Written for Unbound Freedom, the anthology-zine published via ‘Between the Lines’, the literary venue at the Greenbelt arts festival in August 2004 where I delivered two talks. The word-limit for contributions (most of which were poetry) was 500 words. ‘Tithonus Unbound’ just slides under the bar, but only if you exclude the title.


     ‘You children donít remember having bodies. You find the idea romantic Ė walking the solid world, taking it in through mouth and skin and eyes and ears.

     ‘You play letís pretend in the privacy of your mindscapes: letís pretend weíre made of bone and sinew, and move by articulating precarious scaffoldings of limbs. You simulate corporeal experiences Ė eating, breathing, sex... even pain and sickness, some of you. Oh, yes Ė just because it isnít fashionable now, doesnít mean it wonít be in a few minutes. A few generations.

     ‘You canít know what it was like for us, bound by genetics, chemistry, anatomy. You donít understand ageing, or senescence Ė the tight grip of that mortal coil, the double helix. Your lives are bounded only by mathematics, logic, geometry. And, believe me, theyíre the better for it.

     ‘No, our bodies are no loss. What preoccupies me is the fate of our souls.

     ‘Yes, yes, archaic terminology Ė look it up in your lexicons. It isnít part of your language Ė you have the fuzzy idea it once meant mind or personality. It didnít.

     ‘The soul was that part of a human being which was intangible and didnít die. It stayed with us as we squelched our way through our short, slow, uncomfortable existences, and then moved on. Not into the Supranet, but... somewhere else.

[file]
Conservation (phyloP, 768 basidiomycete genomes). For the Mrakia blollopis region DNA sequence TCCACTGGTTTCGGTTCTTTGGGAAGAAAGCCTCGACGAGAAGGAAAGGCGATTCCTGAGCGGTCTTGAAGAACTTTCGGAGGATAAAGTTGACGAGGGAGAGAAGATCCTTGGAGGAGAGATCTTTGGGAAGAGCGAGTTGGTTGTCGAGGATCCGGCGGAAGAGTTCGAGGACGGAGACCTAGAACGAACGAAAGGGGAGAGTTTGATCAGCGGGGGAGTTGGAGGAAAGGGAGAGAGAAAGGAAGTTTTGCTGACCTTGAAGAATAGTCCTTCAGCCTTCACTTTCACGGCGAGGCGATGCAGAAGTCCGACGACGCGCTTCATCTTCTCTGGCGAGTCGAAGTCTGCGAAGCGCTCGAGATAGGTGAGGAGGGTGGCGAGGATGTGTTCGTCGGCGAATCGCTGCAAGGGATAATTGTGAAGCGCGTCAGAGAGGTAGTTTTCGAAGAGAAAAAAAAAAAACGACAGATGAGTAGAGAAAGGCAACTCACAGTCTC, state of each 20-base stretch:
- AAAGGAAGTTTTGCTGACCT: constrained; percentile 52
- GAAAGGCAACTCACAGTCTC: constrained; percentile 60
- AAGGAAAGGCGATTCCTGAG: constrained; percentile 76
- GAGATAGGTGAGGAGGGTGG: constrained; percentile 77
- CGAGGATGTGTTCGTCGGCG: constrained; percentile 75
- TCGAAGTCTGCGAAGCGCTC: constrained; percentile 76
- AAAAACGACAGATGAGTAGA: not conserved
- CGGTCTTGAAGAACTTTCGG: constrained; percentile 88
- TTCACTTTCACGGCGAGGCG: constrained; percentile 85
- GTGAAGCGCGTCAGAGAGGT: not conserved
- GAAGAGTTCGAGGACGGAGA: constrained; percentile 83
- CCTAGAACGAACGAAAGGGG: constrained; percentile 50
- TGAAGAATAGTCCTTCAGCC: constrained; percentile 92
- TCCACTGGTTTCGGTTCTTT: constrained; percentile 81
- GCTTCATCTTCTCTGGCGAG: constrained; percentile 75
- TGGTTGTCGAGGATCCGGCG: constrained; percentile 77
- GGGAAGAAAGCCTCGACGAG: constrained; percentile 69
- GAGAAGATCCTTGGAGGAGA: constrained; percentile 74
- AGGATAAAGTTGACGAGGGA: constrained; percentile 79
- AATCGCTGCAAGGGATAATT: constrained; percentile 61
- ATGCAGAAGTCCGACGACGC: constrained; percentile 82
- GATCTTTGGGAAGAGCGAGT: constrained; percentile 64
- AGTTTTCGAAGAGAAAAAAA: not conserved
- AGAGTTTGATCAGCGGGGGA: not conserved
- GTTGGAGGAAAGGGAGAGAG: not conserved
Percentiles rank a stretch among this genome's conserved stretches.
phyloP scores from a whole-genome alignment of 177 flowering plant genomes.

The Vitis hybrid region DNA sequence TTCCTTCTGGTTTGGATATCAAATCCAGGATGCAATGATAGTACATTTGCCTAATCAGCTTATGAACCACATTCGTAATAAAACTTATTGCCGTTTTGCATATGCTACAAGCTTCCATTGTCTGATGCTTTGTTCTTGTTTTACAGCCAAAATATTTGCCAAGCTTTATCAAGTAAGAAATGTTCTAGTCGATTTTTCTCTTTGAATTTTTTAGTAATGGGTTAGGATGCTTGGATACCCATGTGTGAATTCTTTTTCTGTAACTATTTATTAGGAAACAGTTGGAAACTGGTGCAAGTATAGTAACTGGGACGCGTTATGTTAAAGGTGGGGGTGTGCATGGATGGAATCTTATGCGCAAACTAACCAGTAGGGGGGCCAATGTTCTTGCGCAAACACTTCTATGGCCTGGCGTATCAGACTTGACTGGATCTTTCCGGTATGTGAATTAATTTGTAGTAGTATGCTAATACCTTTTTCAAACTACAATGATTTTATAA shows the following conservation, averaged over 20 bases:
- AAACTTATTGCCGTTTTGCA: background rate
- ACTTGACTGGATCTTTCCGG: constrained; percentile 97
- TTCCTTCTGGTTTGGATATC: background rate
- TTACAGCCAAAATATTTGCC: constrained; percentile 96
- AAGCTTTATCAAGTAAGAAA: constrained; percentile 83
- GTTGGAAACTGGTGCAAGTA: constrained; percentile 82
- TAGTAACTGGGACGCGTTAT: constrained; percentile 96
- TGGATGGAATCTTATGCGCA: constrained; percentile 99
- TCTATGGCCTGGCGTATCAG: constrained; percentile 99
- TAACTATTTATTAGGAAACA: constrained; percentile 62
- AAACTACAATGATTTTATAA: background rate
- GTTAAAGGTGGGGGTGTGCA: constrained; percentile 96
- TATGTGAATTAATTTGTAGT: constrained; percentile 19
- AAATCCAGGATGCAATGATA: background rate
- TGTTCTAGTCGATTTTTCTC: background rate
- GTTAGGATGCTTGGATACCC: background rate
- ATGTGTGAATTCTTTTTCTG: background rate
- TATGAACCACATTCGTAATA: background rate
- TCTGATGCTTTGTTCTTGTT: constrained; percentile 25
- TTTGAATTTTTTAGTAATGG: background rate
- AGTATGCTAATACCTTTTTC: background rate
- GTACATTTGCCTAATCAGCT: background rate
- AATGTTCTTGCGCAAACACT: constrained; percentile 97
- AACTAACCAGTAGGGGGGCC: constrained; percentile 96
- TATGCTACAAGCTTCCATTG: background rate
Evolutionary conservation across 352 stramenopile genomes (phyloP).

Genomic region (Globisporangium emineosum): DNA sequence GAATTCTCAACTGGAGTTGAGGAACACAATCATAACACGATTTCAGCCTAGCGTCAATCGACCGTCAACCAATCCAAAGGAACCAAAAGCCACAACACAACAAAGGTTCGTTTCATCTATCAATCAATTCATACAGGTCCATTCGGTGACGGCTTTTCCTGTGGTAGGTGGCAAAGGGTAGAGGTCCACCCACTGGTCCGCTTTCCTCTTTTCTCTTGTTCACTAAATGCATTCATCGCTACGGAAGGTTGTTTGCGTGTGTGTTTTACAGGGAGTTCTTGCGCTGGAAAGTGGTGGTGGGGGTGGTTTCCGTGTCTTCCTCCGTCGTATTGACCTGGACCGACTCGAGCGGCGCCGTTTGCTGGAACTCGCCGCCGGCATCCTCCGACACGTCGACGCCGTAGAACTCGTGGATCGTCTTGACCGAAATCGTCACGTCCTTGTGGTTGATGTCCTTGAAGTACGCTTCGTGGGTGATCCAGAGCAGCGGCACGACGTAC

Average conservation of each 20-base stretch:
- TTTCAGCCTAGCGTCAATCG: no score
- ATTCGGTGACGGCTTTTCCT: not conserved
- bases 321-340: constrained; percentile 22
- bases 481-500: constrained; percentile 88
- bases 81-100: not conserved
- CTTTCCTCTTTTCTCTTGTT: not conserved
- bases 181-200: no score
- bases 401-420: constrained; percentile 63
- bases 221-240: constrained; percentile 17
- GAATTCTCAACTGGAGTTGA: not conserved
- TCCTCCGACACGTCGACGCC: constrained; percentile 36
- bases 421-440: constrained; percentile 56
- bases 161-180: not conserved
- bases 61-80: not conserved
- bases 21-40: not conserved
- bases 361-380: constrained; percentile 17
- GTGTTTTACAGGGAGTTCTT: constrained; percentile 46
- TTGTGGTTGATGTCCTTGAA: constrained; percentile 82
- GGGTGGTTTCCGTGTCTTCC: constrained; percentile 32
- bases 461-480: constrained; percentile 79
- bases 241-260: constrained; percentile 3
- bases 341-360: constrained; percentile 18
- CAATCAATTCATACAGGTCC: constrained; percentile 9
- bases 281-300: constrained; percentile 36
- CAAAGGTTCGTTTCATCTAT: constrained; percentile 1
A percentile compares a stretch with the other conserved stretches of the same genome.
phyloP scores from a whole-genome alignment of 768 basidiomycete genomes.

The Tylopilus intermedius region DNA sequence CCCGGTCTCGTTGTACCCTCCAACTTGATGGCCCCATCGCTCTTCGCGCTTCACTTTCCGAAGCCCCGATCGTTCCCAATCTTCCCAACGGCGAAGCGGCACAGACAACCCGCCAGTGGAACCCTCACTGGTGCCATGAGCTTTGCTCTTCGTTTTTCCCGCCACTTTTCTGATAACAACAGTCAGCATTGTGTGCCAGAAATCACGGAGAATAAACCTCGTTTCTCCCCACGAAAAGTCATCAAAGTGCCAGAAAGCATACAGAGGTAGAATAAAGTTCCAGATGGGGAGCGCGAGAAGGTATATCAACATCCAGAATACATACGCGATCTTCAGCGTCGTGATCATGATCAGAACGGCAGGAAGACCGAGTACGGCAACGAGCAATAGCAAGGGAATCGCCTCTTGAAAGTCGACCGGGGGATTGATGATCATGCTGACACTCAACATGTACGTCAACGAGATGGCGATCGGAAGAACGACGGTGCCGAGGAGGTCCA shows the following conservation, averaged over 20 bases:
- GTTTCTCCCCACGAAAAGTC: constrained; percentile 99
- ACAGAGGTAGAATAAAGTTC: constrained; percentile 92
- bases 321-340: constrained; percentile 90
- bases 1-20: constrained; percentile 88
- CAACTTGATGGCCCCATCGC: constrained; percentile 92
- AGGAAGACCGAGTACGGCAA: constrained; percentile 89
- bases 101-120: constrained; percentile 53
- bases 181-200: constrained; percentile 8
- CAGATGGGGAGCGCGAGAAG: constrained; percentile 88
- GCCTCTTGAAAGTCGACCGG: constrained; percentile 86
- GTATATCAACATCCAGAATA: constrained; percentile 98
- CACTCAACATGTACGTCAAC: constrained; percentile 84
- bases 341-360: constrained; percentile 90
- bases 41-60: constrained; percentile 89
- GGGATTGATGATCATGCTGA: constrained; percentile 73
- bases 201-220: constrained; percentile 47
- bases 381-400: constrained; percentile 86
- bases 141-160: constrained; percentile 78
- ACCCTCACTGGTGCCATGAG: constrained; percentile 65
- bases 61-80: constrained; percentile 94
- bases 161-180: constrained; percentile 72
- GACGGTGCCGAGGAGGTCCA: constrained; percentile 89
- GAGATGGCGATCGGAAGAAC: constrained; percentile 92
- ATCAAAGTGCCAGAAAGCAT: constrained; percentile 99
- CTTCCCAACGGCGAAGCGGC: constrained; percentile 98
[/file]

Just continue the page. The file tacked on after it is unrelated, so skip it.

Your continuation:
‘We didnít know where. There were many theories.

     ‘When we (my generation, the ones you think of as the 0th) uploaded ourselves into the 'net, bringing our memories and dreams with us, intact and entire... did our souls come too?

     ‘Most of us donít think about it any more... and Iíve never heard a byte on the subject from any one of you. Back then, though, there were several schools of thought.

     ‘One said, We never had souls. They were a myth. We didnít have them then, and we donít now. Thatís what we call the trivial solution.

     ‘Another said, Our souls died as our bodies died. Died, or moved on. Good riddance to them, some said Ė they were a burden, like our biologies. Weíre free of all that now.

     ‘The third idea, of course, is this: Our souls came with us when we migrated. We have them still, and our offspring (you of the 1st through to Nth generations) are conceived / constructed with them, just as we were.

     ‘And if thatís true... did my generation free the souls of humankind? Or confine them?

     ‘All of us are (according to another archaic term) immortal. No illness can end us, no accident; nor even the passage of time, although to us a minute seems a decade, a day a millennium.

     ‘Is our new world, as we intended, a place for souls to live out their potential, free from the constraints of matter? Where we create the heavens or nirvanas we once dreamed of?

     ‘Or is it a prison, forever keeping our souls from their true destination?

     ‘In the long week since the migration, it is this thought that has troubled me the most.’

© Philip Purser-Hallard 2004.

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